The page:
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Is There a Formula For Happiness?

In his book Authentic HappinessMartin Seligman, who is often called the "father of positive psychology," translates this 50-40-10 ratio into the happiness formula: H = S + C + V, where H is happiness, S is the set point, C stands for circumstances and V represents the factors under our voluntary control.

While I tend to agree with the formula proposed by professor Seligman, I cannot help but question the figures presented by professor Lyubomirsky and her colleagues. 

And again, I don’t suggest to have it all figured out and I'm not even remotely a world expert on happiness, so take this with a grain of salt.

Considering how they managed to come up with these numbers, the pool of quantitative and qualitative data available, as well as the interpretation behind them is rather debatable. Oh, and the "Round Number Bias" together with the "Oversimplification Fallacy" deserve an honorable mention here.

Viewed from this perspective, it is relatively difficult to say that happiness is a formula. Why? Because happiness is not a hard science, as it is way too complex to quantify.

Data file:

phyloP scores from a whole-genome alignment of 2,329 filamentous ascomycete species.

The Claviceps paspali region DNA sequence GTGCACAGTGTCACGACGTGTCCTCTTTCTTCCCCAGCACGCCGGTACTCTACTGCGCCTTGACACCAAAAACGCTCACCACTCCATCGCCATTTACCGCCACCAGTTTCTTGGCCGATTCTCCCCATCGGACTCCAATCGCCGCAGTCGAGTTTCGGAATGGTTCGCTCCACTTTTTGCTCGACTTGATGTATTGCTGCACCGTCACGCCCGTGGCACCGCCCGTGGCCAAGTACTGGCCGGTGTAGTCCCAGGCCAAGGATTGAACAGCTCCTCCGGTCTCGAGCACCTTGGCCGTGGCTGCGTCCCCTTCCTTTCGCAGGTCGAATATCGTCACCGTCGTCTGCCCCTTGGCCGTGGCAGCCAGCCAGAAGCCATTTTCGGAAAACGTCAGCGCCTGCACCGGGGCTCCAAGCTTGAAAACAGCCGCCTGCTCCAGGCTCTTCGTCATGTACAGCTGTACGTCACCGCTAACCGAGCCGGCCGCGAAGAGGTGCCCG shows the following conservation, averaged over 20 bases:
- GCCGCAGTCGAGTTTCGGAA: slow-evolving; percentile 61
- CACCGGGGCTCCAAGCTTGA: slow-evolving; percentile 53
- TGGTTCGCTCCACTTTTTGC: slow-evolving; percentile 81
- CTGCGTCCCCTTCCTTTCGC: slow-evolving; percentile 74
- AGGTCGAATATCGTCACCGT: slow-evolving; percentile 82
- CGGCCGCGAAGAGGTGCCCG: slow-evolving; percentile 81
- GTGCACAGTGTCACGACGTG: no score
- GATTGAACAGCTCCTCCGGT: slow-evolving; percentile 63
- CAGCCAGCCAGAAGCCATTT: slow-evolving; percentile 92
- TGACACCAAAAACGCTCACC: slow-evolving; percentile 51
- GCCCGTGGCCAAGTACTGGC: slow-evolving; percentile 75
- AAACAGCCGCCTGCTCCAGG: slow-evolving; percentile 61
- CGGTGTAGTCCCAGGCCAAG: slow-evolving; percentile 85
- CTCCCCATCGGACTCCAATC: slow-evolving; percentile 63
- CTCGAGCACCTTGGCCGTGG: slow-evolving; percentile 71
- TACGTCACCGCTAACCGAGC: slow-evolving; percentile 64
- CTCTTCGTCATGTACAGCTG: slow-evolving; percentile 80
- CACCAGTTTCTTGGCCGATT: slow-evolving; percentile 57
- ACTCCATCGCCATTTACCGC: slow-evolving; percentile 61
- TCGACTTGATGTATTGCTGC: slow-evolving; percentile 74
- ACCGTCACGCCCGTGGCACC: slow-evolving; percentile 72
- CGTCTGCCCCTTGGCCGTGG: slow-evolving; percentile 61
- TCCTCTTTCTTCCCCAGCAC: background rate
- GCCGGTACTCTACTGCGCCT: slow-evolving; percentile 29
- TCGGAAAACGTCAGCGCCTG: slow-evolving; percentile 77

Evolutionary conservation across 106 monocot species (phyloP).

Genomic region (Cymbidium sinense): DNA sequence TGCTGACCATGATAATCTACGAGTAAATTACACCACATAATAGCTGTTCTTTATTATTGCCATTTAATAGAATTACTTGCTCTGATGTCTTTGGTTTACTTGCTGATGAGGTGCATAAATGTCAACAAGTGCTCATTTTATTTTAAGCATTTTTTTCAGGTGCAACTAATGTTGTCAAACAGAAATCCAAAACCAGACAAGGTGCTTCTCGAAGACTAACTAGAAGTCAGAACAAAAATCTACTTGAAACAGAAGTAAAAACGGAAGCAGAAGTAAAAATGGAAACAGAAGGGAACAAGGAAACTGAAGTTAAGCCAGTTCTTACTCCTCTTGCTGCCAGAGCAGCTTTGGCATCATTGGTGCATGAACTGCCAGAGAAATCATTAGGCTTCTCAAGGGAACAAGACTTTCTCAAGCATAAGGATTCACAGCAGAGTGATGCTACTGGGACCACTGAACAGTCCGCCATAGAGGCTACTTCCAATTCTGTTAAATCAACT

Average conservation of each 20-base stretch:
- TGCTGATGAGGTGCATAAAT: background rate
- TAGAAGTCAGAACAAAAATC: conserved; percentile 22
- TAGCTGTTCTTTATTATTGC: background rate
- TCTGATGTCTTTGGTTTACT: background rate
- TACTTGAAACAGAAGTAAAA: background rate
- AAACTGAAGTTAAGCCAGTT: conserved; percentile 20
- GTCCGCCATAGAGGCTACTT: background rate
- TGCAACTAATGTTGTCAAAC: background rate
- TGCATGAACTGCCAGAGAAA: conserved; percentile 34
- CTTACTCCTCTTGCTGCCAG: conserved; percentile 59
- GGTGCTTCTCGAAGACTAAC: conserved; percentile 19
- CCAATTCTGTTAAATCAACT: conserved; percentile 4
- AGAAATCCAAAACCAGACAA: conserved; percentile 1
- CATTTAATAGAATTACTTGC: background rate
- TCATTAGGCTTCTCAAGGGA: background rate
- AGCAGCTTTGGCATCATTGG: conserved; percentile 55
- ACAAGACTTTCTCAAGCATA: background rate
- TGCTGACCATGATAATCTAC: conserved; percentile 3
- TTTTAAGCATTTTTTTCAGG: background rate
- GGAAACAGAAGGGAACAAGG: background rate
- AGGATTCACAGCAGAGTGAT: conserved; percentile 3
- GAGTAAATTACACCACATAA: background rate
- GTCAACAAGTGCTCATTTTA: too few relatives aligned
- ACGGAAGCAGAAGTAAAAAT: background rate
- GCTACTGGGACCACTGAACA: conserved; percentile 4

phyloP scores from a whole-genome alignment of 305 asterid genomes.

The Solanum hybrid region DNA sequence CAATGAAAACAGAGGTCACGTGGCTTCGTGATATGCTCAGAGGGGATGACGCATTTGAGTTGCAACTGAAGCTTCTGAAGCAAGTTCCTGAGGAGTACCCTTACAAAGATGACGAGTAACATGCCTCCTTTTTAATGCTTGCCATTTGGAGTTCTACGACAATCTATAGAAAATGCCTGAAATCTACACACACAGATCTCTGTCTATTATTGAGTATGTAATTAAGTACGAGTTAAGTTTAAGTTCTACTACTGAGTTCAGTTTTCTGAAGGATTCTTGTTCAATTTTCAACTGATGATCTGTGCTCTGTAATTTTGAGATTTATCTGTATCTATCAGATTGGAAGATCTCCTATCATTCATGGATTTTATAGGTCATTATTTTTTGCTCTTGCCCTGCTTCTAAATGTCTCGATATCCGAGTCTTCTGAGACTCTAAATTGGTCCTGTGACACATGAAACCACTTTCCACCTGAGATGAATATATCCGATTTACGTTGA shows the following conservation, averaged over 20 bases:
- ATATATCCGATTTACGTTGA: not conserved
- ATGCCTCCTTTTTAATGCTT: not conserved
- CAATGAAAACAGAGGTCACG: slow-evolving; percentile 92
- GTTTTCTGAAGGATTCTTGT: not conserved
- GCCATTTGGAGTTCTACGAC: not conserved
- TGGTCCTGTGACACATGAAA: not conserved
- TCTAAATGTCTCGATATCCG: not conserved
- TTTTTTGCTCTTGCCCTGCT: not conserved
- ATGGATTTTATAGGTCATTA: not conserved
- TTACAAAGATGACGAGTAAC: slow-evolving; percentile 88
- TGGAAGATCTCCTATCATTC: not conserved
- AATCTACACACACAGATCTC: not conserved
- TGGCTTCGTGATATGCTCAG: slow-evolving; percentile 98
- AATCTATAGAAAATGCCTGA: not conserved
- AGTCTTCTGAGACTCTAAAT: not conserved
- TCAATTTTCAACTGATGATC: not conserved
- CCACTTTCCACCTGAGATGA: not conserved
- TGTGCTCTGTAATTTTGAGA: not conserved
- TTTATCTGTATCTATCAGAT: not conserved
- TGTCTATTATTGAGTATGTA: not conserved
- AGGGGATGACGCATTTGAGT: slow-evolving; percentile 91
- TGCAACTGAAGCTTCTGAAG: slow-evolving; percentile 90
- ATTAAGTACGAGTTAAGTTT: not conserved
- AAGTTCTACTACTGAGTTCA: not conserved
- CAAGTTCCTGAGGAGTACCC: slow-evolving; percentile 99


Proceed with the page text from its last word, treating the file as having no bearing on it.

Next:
Having said that, I do agree with the overall principle behind their findings:

While you may not have any control over the cards you're dealt, you do have control over how you play those cards.

While you may not have any control over the cards you're dealt, you do have control over how you play those cards.

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It's about understanding that there are things that are within your control and things that are not, and recognizing the importance of focusing on the former, not the latter. Nothing new, right? This is what the Stoics advised us to do over 2,000 years ago.

Happiness and freedom begin with a clear understanding of one principle. Some things are within your control. And some things are not.


What this means is that the deciding factor in your success and happiness doesn’t lie in the external conditions or circumstances. It lies in how you choose to respond to them.